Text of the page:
Resisting the Alpha (Entangled by The Alpha #1) Read Online Skye Wilson

Categories Genre: Fantasy/Sci-fi, Paranormal, Romance Tags Authors: Series: Entangled by The Alpha Series by Skye Wilson
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Total pages in book: 107
Estimated words: 98373 (not accurate)
Estimated Reading Time in minutes: 492(@200wpm)___ 393(@250wpm)___ 328(@300wpm)
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The only thing they have in common is they don’t believe in fated mates…
Not many Private Investigators would investigate the disappearance of a former drug addict, but Iris was brought up in the system. She knows what it’s like to be alone. No pack. No home. These days, her wolf is virtually non-existent.
When her investigation lands her in Austin, Texas, she learns that more than one wolf shifter is missing. The Moonmate ceremony is the perfect opportunity for her to gather intel—until she catches the eye of the alpha-in-waiting.
Eli’s pull is undeniable, but Iris isn’t fooled by his dreamy green eyes and British accent. She doesn’t date wolves and won’t be told what to do by the headstrong alpha.
Then another wolf goes missing, this time the daughter of a high-ranking pack member of the powerful Silver Streak pack. When Iris’ investigation takes a deadly turn she knows she won’t be able to solve it alone. Given no other choice, she has to partner up with Eli if she wants to find the missing wolves.
Whoever is behind the disappearances set their sights on Iris and Eli. The clock is ticking and they are running out of time. Unless they kill each other first…

FULL BOOK START HERE:

IRIS

Best Value Inn

Buttcrack Nowhere, Iowa

Once you turn ten, you’re allowed to join the rest of the Aurora Pack at the clan gatherings; my best friend had turned ten six months before me, and I had been dying for my chance to sit with the adults as well. My chance didn’t come until a year later, but that didn’t matter. The day had finally come. I was finally going to sit with Mama and Papa. My mom only hushed me once while I danced on my little white paws until the alpha called us all to sit.

I raced over to join my parents, flashing a wolfish grin to Alice as she trotted across the circle to do the same. My friend was totally trying to play it cool, I could see it in the way she tried to be casual as she strolled — after all, she’d gotten to sit at the meeting last year — but I could see the excitement in her amber eyes.

Not wanting to be the last one standing, I stopped wasting time and sat neatly, folding my tail primly over my front feet. Our alpha, a massive white wolf, stepped towards the center of the ring. A crack rang out.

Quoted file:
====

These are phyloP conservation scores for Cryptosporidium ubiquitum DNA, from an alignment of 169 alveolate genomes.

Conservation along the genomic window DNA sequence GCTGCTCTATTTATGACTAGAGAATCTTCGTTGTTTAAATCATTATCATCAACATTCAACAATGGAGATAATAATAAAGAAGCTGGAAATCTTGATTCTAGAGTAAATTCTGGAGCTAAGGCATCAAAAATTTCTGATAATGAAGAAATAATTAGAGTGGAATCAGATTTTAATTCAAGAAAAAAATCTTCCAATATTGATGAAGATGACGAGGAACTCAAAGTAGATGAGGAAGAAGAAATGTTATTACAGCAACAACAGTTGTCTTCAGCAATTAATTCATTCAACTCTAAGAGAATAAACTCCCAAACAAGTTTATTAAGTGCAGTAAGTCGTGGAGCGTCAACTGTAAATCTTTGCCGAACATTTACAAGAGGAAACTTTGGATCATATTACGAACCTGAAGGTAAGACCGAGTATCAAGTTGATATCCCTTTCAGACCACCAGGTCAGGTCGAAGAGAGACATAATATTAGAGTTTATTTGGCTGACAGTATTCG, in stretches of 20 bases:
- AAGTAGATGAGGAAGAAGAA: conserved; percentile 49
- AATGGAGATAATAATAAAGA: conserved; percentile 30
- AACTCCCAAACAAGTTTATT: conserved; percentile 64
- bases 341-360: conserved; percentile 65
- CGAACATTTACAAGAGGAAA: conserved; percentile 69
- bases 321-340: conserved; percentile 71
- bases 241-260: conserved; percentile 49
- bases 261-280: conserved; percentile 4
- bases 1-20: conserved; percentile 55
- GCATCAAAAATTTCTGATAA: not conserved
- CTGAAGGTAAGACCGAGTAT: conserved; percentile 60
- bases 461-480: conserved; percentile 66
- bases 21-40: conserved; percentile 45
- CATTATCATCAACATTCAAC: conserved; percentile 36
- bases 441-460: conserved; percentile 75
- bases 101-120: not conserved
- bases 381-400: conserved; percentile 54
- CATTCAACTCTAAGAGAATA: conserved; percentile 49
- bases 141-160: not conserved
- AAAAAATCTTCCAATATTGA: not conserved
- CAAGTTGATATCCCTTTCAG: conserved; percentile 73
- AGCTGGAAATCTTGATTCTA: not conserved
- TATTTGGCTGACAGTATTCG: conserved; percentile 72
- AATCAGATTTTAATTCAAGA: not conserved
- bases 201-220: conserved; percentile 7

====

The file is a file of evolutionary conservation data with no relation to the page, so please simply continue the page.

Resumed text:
Thunder?

To my horror, the alpha crumpled to the ground, red seeping from his bright green eyes staring forward sightlessly. I sucked in a sharp breath, glancing up at my father, but the expression on his face made my blood run cold. His ears pinned until they almost disappeared into his thick white fur. Before I could blink, he was on his paws, nipping at me and Mama as he whined. His urgency was lost on me, but three more cracks rang out and panic exploded across the gathering like wildfire across a dry prairie.

I blinked and suddenly I was running, my heart galloping, my blood roaring in my ears like the river after the spring melt. There were men after us. A few of them burst into the clearing as we took off back into the forest. I had a thousand questions but I couldn’t process a single one; Alice had fallen when the strangers had jumped us. When I glanced over my shoulder, I realized I couldn’t see my parents anymore.

My heart skipped several beats and I tripped over my own paws, my jaw hitting the dirt as I scrambled. As I got up, I realized I had almost run square into one of the masked men. A horrified yelp escaped as I tried to propel myself away, stumbling in panic.

My father appeared out of nowhere, a large white wolf slamming into the man’s legs. I heard the sickening pop of tendons as his knee buckled — I could hear him howling for someone or something, but I couldn’t make out the words. My mother had appeared, grabbing me by the scruff as she tried to drag me away from the men in ski masks.

We hadn’t gotten more than five strides away when a loud crack sounded behind us, and my mother let out the most heart-wrenching wail. My ears flattened against my skull as my entire body shook with the sound. I turned, realizing she’d stopped running, but the men were right there. One of them grabbed me as I flailed, still lanky and awkward. I screamed and yelped, my voice high and frantic as I tried to bite, scratch, kick — anything.

There was another crack, and red blossomed from my mother’s shoulders. My vision went blurry as I shrieked, not even fighting as the man threw me hard against the earth. Another crack was deafeningly close, and pain erupted from my chest. A hand stretched out as the man leaned down, peeling open one of my eyes. All I could see was the silhouette of a blackbird.


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